Crime History: Andrew Jackson kills rival over insult of wife

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Local,Crime,Scott McCabe,Crime History

On this day, May 30, in 1806, Andrew Jackson, who later became the seventh president of United States, killed a rival in a pistol duel after the man insulted Jackson's wife.

Charles Dickinson, like Jackson, was a prominent racehorse breeder and lawyer in Tennessee. During a gambling dispute, Dickinson called Jackson a coward and his wife, Rachel, a bigamist. Jackson had married Rachel years after she and her first husband had legally separated, but their divorce had not been finalized.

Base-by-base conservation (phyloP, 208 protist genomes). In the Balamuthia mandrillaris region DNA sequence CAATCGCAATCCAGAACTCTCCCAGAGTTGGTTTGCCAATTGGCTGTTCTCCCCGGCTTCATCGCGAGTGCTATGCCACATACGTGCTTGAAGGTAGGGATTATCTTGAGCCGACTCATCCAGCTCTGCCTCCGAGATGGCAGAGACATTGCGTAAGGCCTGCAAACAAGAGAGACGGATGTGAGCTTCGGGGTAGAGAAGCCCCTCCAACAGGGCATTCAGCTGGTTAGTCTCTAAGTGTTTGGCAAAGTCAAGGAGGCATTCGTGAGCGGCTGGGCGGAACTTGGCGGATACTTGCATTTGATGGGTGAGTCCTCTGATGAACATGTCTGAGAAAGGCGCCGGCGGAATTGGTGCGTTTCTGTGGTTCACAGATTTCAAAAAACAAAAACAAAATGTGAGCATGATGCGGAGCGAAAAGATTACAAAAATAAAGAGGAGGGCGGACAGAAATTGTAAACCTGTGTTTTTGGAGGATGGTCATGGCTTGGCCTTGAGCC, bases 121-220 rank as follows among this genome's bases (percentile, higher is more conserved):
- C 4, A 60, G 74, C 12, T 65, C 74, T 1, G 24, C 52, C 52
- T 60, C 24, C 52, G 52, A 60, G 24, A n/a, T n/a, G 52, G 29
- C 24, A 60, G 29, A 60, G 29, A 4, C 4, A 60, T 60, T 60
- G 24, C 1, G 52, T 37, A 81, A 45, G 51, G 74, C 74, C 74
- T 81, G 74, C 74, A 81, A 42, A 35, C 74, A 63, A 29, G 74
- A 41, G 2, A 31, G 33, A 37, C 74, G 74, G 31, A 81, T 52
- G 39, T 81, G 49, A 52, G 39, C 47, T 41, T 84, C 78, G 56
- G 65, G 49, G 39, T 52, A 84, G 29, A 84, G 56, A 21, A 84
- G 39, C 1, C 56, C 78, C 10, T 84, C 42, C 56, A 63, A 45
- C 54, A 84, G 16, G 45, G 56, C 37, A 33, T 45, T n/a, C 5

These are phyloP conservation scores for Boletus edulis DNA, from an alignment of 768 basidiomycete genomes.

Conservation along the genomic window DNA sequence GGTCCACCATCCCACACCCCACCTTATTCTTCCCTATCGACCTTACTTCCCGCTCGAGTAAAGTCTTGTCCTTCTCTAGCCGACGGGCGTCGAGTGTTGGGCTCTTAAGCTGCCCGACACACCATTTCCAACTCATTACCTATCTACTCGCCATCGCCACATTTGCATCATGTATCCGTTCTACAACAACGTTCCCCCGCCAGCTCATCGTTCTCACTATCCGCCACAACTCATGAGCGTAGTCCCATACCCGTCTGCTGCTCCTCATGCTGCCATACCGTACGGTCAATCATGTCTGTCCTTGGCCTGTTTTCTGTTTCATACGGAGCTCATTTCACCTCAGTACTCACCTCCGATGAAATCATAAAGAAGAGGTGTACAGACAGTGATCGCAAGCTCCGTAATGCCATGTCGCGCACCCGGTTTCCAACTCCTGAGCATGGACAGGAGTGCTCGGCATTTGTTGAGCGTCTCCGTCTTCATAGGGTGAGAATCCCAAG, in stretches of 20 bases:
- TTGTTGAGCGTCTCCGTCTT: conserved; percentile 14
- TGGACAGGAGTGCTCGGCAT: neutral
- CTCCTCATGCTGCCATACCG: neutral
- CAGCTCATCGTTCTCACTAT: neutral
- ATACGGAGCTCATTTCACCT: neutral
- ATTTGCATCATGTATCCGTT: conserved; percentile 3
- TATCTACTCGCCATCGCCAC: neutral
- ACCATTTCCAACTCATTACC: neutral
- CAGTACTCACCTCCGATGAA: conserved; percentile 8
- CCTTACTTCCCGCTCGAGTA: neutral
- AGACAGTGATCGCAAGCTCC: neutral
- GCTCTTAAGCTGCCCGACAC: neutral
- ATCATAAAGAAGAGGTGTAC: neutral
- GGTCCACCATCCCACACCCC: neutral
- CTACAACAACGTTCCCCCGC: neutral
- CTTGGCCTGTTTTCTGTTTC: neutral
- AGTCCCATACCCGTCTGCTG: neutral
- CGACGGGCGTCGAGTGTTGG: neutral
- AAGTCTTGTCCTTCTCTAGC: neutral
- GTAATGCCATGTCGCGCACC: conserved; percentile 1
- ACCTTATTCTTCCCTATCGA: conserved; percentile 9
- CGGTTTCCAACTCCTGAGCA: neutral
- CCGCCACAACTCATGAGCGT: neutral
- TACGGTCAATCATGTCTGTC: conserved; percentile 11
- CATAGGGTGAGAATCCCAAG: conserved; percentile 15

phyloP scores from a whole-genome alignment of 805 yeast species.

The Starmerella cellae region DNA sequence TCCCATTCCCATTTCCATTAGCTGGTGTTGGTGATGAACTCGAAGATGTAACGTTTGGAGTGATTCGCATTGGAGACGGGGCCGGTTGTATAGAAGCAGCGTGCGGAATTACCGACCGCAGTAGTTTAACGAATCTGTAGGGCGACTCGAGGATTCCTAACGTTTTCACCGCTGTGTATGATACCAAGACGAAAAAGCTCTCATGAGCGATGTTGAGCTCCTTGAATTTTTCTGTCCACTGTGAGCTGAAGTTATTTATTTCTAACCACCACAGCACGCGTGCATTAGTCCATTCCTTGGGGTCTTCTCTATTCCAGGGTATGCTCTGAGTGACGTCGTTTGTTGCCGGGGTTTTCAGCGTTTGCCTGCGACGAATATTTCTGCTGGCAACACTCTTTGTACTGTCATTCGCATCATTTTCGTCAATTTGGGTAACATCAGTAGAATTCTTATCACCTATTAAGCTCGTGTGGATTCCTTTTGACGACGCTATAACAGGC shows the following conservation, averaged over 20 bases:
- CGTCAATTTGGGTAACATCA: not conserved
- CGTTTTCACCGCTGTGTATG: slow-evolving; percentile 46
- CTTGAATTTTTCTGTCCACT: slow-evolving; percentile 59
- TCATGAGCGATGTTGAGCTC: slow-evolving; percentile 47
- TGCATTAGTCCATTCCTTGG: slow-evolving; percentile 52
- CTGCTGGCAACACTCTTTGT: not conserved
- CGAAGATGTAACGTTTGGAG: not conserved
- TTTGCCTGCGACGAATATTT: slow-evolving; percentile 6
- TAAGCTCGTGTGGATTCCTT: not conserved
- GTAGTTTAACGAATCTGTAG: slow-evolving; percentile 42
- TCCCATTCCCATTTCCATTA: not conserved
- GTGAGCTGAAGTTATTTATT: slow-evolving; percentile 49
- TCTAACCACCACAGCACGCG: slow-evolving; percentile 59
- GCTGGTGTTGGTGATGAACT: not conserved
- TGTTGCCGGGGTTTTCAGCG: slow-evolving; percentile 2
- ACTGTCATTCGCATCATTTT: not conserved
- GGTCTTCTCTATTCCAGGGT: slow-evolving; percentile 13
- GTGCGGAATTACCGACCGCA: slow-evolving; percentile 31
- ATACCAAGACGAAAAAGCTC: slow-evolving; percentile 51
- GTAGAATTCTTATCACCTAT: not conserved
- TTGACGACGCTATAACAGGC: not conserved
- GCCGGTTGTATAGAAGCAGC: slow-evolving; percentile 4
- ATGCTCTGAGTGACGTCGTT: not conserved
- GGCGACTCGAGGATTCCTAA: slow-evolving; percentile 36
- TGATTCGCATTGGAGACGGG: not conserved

Jackson challenged Dickinson to a duel. They agreed to meet in Kentucky, because dueling was outlawed in Tennessee.

Dickinson, a renowned marksman, fired first and hit Jackson above the heart. Jackson did not fall. He returned fire and killed Dickinson.

Jackson carried Dickinson's bullet in his chest for the rest of his life.

-- Scott McCabe

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Scott McCabe

Staff Writer - Crime
The Washington Examiner